You’re an asshole
. To answer your question, no I cannot spare thirty minutes of my time because I have an eighteen month old daughter to get home to. Incidentally, she is the reason that Judith,
our boss
allows me to work from home two days a week, which, last time I checked, wasn’t against company policy! I realize you’re new here but let me give you a little piece of advice. It’s incredibly rude to continually call a coworker by the wrong name and then walk into their office after hours and expect that they’d happily stay late for you.” I slapped my name plate against his chest. “Now, I have to get going because my babysitter needs to leave by six-thirty.”

I went to move around him, but hesitated when I remembered one other thing I wanted to say. “Oh, and in the future, if you want to meet with me, schedule it before the end of the work day, or at least try to give me a couple hours notice if it’s an emergency so I can make alternate child care arrangements.”

Then he had to go and make things worse. “I don’t see why your husband can’t watch her for a few hours if you have to work late,” he scoffed.

I thought my head was going to explode from the incessant pounding as all the blood rushed up into my skull. I hadn’t been this worked up since before my divorce over a year ago. He had no right to speak to me this way. “Not that it’s any of your damn business,
, but let me bring you up to speed on a few things. I’m a single mother and not by choice. My ex-husband decided that parenting a sick child was not what he signed up for when our two month old daughter was diagnosed with cystic fibrosis so he just up and left us. Judith was kind enough to look into company policy and see if I could spend a little more time at home with her given we haven’t seen or heard from the bastard since. You have a nice day now, ya hear?”

With that, I nudged him out of my office, locked the door, and stormed off. I hated that I had been forced to explain myself to him. What I detested even more, was that I lost my temper. I almost never yelled and certainly didn’t go around calling people assholes. Even when my ex-husband left, I didn’t scream or throw things. This kind of anger was completely atypical for me, but, for some reason, Charles Faulkner managed to kindle it with very little effort.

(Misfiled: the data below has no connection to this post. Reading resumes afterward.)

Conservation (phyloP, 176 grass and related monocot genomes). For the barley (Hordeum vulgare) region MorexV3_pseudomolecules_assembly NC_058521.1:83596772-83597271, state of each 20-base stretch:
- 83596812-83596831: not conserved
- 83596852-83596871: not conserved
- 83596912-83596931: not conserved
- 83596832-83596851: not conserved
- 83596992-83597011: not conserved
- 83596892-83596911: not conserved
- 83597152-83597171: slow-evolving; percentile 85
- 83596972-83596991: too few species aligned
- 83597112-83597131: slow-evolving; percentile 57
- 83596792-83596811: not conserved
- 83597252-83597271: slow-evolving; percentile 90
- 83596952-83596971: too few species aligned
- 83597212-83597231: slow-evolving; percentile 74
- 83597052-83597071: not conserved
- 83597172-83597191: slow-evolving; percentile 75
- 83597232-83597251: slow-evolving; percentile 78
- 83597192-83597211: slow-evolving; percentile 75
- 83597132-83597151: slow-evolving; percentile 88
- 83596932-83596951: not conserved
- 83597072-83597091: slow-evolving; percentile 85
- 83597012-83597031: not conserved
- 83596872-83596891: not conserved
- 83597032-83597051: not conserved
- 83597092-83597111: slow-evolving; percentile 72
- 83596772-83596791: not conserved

It took the entire drive home for me to calm down. Typically, the commute only took around thirty or forty minutes, but, today of all days, traffic was horrendous. I had plenty of time to stew.

I despised getting worked up over someone like Charles. He was obviously married to his job and expected everyone else to be as well. I was dedicated, but I also had a life outside of work.

When I pulled into my driveway, my blood pressure was still high, though I was a lot calmer. I climbed out of my car and hauled my purse and laptop case out of the back seat. My temples throbbed with the remnants of irritation and stress. My front door opened as soon as my foot touched the first step and Kathy, Carolena’s babysitter, stood before me with my baby girl in her arms.

Carolena smiled and giggled, clapping her hands. “Mamamamama,” she babbled, her chubby limbs stopping their motion to reach for me.

Immediately, the headache was muted by the sheer joy that radiated from her sweet face. I jogged up the last two steps and hurried into the house. After I dumped my bags on the bench by the front door, I took my baby girl from Kathy and hugged her tightly. As her arms wrapped around my neck, I forgot all about Charles Faulkner and his rude behavior. Everything that mattered to me most, I held in my arms.

I buried my face into her neck, inhaling the fresh scent of baby lotion and shampoo. She giggled and squealed as I blew a raspberry against her skin.

“Did you already have a bath?” I asked her.

She threw both arms in the air. “Ducky!”

Kathy smiled at me over Carolena’s shoulder as she closed the front door. “She got a little excited at dinner time and decided that spaghetti sauce made good hair gel. We also did her nebulizer treatment after she was done in the bath.”

“Nummy,” Carolena muttered, burrowing her head into my shoulder.